Second-year Chicago Bulls swingman Jimmy Butler didn’t see a lot of time on the court as a rookie during the 2011-12 season. During the Bulls' 66-game schedule, Butler appeared in 42 contests, averaging just 2.6 points and 1.3 rebounds in only 8.5 minutes per game.
But with the departure of Ronnie Brewer and Kyle Korver -- the primary backups for Luol Deng last season -- Butler will be relied upon a lot more and will step into an increased role this season. After a summer of working on his game, including a strong showing in the Las Vegas Summer League, the Marquette alum is ready for the challenge and the increased responsibility.
“[An increased role] is what I’ve been working towards all summer," Butler told NBC Chicago. "That’s what I’ve always wanted to do, be a contributing part on a winning team – a championship caliber team. And I’m here. So why not be excited about being counted on to contribute more? My teammates know that I can do it. The coaches know that I can do it. And I know that I can do it.”
After the June press conference to introduce new Bulls rookie Marquis Teague and once the court cleared, Butler came out of the locker room at the Berto Center and began working out with assistant coach Adrian Griffin on his outside shot. His ability to shoot with any range was the part of his game that was shaky, at best, last season. Butler says he worked the hardest on his outside shot and thinks it was the biggest improvement he made over the summer.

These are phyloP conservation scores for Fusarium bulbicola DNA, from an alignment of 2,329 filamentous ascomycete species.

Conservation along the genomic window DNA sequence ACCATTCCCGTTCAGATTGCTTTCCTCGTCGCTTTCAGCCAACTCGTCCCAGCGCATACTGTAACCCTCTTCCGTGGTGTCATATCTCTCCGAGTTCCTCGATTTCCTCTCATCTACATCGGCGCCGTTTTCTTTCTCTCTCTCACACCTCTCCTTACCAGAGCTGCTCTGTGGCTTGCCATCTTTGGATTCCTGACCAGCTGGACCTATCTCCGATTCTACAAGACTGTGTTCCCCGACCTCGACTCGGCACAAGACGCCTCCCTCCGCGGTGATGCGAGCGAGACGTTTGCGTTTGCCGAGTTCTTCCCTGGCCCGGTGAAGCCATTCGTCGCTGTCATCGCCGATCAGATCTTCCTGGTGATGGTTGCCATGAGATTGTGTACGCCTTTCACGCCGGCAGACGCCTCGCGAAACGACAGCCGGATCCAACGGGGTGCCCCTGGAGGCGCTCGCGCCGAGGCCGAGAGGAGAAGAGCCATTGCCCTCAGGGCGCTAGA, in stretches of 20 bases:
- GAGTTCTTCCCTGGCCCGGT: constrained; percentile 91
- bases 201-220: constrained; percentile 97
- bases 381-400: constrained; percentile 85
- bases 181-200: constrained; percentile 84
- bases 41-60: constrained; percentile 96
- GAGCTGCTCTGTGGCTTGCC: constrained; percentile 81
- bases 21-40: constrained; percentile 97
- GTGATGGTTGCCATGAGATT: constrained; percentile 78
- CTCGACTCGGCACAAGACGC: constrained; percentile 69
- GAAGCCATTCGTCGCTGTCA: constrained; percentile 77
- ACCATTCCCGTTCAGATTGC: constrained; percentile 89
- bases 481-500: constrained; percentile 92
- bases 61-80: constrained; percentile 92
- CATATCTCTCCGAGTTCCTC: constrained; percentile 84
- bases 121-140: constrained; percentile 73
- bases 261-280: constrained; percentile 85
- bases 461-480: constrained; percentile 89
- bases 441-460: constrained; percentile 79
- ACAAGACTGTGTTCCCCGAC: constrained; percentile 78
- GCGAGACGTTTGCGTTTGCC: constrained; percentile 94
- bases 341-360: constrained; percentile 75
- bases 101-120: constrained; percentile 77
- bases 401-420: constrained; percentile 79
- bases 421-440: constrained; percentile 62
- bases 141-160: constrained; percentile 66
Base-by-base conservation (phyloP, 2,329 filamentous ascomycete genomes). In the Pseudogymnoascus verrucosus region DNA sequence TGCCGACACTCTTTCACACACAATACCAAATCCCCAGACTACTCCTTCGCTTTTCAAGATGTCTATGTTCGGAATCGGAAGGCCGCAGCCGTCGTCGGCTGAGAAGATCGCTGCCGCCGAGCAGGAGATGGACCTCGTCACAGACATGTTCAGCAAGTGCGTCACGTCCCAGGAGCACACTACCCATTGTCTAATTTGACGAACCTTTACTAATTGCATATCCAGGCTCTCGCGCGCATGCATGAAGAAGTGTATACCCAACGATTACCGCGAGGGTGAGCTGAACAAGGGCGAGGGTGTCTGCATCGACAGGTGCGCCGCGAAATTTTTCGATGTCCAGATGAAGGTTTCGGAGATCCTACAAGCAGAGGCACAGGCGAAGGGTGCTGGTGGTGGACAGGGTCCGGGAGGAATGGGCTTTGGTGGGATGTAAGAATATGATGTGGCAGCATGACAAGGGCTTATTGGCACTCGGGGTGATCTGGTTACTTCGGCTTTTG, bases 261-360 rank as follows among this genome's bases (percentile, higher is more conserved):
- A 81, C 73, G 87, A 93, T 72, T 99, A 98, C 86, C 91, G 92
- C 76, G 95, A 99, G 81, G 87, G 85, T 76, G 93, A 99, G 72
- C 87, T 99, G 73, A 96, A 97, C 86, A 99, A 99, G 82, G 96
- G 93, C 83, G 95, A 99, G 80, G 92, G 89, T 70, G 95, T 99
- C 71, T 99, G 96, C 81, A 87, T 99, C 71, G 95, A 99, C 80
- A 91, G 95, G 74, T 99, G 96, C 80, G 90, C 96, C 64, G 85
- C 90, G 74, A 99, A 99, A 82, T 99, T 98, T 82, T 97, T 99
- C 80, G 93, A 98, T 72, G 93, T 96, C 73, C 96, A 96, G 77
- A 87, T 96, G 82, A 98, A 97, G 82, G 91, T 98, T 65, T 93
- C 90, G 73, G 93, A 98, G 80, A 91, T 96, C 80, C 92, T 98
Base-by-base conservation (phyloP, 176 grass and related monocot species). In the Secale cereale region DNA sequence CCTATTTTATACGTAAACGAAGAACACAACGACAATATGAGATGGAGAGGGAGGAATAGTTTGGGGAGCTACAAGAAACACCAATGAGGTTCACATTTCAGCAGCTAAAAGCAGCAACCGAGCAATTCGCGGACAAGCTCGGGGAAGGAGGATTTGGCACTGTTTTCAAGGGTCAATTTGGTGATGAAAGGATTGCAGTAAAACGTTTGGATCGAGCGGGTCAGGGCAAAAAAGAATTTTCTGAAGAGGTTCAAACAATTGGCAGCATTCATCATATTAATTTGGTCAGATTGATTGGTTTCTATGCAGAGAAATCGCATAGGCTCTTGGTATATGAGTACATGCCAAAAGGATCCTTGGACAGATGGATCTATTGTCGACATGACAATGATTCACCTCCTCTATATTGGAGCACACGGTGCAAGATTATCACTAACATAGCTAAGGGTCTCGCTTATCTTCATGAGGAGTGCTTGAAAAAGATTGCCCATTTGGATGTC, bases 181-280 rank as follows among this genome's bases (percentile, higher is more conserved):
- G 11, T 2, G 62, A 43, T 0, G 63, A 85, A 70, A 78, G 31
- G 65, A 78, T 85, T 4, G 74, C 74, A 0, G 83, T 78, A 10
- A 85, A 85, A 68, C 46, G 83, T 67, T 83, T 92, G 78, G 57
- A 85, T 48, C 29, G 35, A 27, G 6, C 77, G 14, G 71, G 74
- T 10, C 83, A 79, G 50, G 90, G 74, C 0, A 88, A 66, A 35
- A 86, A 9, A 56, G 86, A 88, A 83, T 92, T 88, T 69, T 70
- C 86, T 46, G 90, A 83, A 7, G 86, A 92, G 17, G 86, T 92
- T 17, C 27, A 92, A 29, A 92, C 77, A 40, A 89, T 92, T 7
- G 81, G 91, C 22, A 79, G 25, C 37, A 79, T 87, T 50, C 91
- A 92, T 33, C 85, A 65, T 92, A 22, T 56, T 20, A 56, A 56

“I feel like I can shoot it, it’s just my confidence. I’ve gotta be able to take those shots in the game and not only take it, but know that I can make it in a game,” he said. “Anybody can take a shot, but who can make it? And whenever you make it, now what? Now the defense has to respect your drive. Now they have to respect your shot. Now they don’t know how to guard you. And that’s what all the great players in this league can do. So hopefully one day, I can be a great player.”
Although he has lofty goals individually, from a team perspective, Butler understands that everybody needs to take baby steps with a roster full of new players. Chemistry has been a hot topic surrounding this team, but Butler feels it’s a process and they’re all working to get where they need to be.
“We’re building up on [the chemistry]. We’ve been working at this thing for a few weeks now; getting in here, seeing everybody work out, seeing how they shoot, where they like the ball on the floor and just really talking and asking each other. So now, when the games come, we know who likes the ball where. I think that’s part of being on a team. You’ve got to know your teammates in-and-out, just like they have to know you.”